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Discussion in 'General Straight Razor Talk' started by jaro 101969, May 15, 2019.
is this any good??
Razor and strop both look like junk to me.
If you are looking at bargain basement prices, the only one I can vouch for is the Titan.
Here is one for less than $30
NEW, TITAN, Mahogany Wood Handle, Presharpened Steel Blade, Straight Razor Set | eBay
It comes with a strop, not a good one though. I got 2 Titans, both were very close to shave ready, but not quite by my standard. Honing it was a breeze though as the bevel was set right. This one comes with a paste that might be sufficient. If not, I'd gladly hone it for you.
As it was mentioned on your other threads. Gold dollar can be made to shave very well, but the one you get for $6 require a lot of work to get there. Plus the scales are cheap plastic. I have not tried the nicer Gold dollar offering that started popping out this past 2 years. They have nice wooden scale and MIGHT be sold shave ready (or close-ish to it).
Thanks for the info.
Although I can understand that people who are on a budget want to purchase shaving supplies that are a good value, I have never understood the attraction of a super-cheap razor. After all, a quality razor can last a lifetime several times over. There are 200 year old straight razors that are still in use today. There are 100 year old DE razors that still give a wonderful shave. Thus, it is best to look for products that provide quality at a reasonable price. Don't waste your money on a super-cheap razor that is unlikely to provide a good shave.
You can find vintage razors at reasonable prices.
As mentioned previously, some lower priced items are decent quality but you need to know what to look for. Gold Dollar razors will give a good shave once modified and properly honed, some cheap razors look like razors, but they won't give a decent shave. They are often called Razor Shaped Objects. Weishi and Baili make DE razors that are copies of old Gillette designs, so they will give a decent shave at a very attractive price. However, they are unlikely to become heirlooms.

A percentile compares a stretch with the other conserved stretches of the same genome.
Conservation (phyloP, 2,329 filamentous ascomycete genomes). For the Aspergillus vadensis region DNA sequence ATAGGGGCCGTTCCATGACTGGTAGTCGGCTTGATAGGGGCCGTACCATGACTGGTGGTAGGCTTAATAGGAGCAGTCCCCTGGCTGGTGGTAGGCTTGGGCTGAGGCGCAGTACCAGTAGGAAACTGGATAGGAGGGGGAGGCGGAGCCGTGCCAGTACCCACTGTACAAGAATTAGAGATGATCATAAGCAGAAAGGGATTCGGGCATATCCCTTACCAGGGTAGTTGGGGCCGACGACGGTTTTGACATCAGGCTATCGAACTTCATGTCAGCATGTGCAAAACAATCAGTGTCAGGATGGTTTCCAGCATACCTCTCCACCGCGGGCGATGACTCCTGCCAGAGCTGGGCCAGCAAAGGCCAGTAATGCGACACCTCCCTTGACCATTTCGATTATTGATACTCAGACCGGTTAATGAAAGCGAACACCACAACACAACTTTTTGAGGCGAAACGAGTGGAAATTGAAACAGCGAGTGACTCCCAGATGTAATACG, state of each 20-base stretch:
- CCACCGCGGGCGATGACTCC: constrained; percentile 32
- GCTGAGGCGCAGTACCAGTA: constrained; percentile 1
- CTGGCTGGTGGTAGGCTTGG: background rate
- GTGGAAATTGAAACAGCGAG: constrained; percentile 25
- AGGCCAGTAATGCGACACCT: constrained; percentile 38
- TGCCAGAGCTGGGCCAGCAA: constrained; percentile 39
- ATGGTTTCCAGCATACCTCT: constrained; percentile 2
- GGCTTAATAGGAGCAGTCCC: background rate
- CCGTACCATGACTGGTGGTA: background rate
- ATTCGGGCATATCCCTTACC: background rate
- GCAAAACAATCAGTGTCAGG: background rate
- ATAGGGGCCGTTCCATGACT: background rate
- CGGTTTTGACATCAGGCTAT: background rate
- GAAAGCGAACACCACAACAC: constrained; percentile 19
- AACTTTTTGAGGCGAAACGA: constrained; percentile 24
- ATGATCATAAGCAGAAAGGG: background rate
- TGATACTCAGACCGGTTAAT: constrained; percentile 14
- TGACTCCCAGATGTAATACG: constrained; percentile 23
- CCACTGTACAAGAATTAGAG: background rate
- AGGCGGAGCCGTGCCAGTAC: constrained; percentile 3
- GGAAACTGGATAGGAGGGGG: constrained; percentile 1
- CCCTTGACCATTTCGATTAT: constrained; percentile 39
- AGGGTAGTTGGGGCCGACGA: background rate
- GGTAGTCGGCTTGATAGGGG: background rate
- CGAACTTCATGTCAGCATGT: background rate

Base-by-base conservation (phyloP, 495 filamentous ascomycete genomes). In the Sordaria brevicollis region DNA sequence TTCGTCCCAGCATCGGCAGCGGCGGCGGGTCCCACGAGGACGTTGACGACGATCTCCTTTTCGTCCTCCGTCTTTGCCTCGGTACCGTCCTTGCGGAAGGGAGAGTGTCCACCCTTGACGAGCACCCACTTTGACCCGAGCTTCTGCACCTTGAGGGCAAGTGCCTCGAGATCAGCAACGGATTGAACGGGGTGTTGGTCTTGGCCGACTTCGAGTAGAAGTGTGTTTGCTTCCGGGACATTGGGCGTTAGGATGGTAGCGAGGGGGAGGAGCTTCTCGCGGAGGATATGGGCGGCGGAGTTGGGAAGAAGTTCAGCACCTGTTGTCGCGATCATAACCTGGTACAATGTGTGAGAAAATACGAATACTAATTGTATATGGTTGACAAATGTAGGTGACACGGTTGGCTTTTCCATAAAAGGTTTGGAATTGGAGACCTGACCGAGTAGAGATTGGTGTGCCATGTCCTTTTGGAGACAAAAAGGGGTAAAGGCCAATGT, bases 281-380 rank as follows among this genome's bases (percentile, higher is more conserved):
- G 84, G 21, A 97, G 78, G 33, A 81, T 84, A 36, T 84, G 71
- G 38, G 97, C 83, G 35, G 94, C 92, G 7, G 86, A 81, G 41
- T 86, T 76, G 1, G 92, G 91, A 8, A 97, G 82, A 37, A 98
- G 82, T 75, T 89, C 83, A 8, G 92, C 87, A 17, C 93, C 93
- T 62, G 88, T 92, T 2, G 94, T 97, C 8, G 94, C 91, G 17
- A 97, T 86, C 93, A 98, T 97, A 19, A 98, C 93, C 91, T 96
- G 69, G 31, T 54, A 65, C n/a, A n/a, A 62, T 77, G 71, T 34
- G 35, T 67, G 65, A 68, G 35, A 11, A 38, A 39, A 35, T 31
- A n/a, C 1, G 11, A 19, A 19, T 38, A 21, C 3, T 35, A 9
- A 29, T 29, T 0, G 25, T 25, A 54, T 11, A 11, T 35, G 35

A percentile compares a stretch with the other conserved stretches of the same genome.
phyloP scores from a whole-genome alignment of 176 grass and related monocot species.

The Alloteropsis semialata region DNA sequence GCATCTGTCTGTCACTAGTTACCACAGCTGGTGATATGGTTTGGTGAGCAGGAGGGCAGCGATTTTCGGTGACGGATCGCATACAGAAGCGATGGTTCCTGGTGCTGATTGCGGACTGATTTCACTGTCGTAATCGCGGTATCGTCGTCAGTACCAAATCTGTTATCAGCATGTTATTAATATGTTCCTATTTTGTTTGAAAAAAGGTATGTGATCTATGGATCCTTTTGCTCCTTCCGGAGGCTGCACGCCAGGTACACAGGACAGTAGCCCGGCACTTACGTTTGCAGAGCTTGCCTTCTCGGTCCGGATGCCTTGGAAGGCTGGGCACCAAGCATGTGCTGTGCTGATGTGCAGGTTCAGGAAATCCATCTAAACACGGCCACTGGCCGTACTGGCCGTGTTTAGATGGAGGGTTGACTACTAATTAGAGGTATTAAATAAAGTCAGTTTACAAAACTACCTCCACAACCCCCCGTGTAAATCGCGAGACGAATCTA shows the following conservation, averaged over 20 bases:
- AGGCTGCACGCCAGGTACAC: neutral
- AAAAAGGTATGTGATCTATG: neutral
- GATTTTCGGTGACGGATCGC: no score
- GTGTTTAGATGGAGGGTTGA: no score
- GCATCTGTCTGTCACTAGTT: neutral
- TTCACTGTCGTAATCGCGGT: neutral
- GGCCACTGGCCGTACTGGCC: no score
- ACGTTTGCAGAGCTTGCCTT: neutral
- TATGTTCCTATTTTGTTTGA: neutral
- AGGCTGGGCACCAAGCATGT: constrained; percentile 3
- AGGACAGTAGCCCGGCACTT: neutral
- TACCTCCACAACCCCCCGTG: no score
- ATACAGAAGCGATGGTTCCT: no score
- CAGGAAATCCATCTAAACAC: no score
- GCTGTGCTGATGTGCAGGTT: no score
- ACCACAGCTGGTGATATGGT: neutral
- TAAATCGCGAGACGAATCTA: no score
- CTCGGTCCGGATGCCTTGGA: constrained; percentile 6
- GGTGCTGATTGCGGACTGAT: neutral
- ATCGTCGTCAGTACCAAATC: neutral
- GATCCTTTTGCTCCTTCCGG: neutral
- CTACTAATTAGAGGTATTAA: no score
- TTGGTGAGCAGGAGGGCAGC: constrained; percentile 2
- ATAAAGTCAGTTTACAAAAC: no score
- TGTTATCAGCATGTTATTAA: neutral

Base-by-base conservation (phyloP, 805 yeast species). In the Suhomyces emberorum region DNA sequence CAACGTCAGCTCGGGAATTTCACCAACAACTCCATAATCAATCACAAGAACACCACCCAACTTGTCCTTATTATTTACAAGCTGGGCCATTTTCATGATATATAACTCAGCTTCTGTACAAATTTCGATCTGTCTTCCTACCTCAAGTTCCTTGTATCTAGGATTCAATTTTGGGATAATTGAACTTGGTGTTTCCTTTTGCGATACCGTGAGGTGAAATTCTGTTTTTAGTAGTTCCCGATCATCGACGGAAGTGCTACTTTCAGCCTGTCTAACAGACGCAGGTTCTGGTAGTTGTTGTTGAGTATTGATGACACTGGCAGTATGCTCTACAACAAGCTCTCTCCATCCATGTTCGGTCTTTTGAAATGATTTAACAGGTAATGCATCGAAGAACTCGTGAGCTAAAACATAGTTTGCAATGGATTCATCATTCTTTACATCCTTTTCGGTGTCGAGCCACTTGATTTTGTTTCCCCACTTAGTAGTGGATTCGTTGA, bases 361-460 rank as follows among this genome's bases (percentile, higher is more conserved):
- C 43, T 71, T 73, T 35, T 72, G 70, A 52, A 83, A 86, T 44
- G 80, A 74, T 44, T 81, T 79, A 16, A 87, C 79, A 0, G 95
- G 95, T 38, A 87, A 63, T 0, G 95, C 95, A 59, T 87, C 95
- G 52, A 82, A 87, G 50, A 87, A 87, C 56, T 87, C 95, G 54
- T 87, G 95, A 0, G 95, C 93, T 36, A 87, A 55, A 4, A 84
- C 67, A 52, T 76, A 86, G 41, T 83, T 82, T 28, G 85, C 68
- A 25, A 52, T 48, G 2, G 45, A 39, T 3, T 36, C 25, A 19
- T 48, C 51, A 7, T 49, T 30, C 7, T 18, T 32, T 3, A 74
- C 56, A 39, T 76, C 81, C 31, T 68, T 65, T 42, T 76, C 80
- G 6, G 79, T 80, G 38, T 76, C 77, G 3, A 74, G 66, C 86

I wholly agree to start with a decent vintage razor. You can find them for very reasonable prices and good brands and you can always get a member to hone it for you just by asking. I also suggest starting with an inexpensive strop. Cutting a good strop will make a grown man cry. Stropping is a skill acquired by practice an best practiced on something not so dear.
okay well how about this then?????? any better????????
Both of these are real razors and should do good once honed properly.
good to know because they are both very inexpensive to buy... do they look okay from the single pic i could post of each????
They don't appear to have frowns or too much hone wear so they should hone up fine.
A little metal polish and elbow grease would make them look a lot better.
okay thank you for the info now for the wait until i can go get them.
The second one either has odd-shaped scale or one side might be a bit broken at the top.
It would not disrupt usability if that was the case, but could be an eyesore.
i saw another picture of the side you are talking about and yes it looks like the tip of scale broke and they rounded it off but left the other side pointed..........
but i might get it or the other one for less than 10 bucks a piece so.............
here is the other pic i got of blade....
that blade looks fine
just saw another that i was wondering about......
its a torrey by the way. or thats what they said.....